RALEIGH — Cory Stillman didn't arrive at the RBC Center on Friday promising to resuscitate the Carolina Hurricanes' power play or help Eric Staal pile up the points. Nothing that dramatic.
"I'm not coming in to change anything," Stillman said. "I want to come in and be part of the team. Just fit in and do whatever I can to help this team win."
Stillman said that after the Canes' morning skate, after taking the ice for the first time in three years wearing a Hurricanes sweater. Traded to Carolina on Thursday by the Florida Panthers, the former Canes forward was on Staal's line opposite winger Erik Cole on Friday night against the Pittsburgh Penguins.
Staal, Stillman and Cole - sound familiar? It was that line that was so productive in 2006 when the Canes made their run to the Stanley Cup.
"Cory is such a cerebral player," Cole said. "Eric and I learned a lot from him. As a trio, we were able to figure things out between the three of us, but it had a lot to do with Cory and the way he thought the game. He helped us see things on the ice that he saw."
Most of the players from the '06 team are gone. So, too, many of the players in the Canes locker room in February 2008, when Stillman and defenseman Mike Commodore were traded to the Ottawa Senators.
Nor had Stillman, 37, played for Canes coach Paul Maurice. Signing a free-agent contract with Carolina in the summer of 2005, Stillman's coach in his time with the Canes was Peter Laviolette.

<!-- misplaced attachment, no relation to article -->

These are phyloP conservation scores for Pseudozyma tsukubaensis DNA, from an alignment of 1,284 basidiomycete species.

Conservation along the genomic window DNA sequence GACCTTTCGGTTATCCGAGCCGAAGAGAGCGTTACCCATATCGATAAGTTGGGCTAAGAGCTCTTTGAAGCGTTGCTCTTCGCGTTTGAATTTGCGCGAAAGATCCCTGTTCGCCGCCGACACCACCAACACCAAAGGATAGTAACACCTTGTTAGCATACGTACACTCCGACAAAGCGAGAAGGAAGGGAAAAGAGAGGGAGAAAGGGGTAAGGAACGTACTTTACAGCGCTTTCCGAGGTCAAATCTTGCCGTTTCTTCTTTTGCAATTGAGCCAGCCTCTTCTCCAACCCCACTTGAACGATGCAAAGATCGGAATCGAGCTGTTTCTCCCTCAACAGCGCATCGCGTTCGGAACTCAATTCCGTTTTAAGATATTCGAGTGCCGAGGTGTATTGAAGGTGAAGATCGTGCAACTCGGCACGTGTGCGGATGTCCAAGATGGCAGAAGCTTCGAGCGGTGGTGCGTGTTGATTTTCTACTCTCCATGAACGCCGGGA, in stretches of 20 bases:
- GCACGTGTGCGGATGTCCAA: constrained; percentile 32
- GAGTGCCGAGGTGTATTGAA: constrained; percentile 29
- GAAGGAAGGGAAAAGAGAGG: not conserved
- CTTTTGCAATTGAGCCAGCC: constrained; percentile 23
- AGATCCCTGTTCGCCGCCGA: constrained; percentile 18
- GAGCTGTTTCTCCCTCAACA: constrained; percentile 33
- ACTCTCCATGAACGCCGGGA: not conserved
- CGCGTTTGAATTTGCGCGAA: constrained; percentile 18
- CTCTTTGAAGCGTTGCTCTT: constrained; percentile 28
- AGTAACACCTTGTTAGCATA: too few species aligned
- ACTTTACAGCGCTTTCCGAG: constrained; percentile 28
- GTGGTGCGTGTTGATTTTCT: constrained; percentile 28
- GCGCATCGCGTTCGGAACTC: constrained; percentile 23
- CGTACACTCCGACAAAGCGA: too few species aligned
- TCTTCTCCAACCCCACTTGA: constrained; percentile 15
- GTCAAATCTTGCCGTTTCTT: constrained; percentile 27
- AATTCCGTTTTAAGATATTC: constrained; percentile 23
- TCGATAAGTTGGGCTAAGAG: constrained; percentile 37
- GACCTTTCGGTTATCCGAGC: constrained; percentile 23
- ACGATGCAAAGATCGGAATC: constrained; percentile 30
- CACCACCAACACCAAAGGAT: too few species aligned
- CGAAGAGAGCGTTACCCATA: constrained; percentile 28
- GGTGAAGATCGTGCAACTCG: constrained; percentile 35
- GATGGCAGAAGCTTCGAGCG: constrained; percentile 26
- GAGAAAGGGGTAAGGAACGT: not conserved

"It's so overwhelming," Stillman said after the skate. "But you come back, and you're familiar with the dressing rooms and stuff."
Staal was happy to see an old, familiar face back at the rink. In 2006, he had a career-high 100 points in the regular season, and Stillman had a hand in 34, according to the Elias Sports Bureau.
"I've played a good while with him, and obviously I know his game," Staal said. "For me it's exciting. He's a guy who usually looks to pass before shooting. I'm kind of the other way so hopefully he can find me in those areas.
"He has great vision for the game. Not only that but he'll stand in front of the net and be a disturbance for the goalie. There are different options for him on the power play. It's a nice addition."
In his return to the Canes on Friday night, Stillman played 17:49 and was plus-2. He was on the ice for the Canes' first three goals, including a first-period power-play score.
Stillman had a no-trade clause in his contract with the Panthers. But when Florida general manger Dale Tallon approached him about a trade to the Canes, Stillman said, "It didn't take a long time to decide."
"It depends where it was. Obviously as you get older you want to play in the playoffs and you want to win."
Cole and Stillman once were neighbors, and Stillman stayed with Cole and his family on Thursday night.
"We talked about different things, about how I think he'll make an impact with our team," Cole said. "Just a little synopsis on the guys and the room we have, the type of players we have in the room ... so that he'd come in feeling a little more comfortable.
"Not many here have played with him and don't know him personally. So it is a bit of a different group for him. But I think it will be an easy transition."
Cole smiled, adding, "It's nice to have an older guy in the room. Makes all of us feel a little bit younger."
firstname.lastname@example.org or 919-829-8945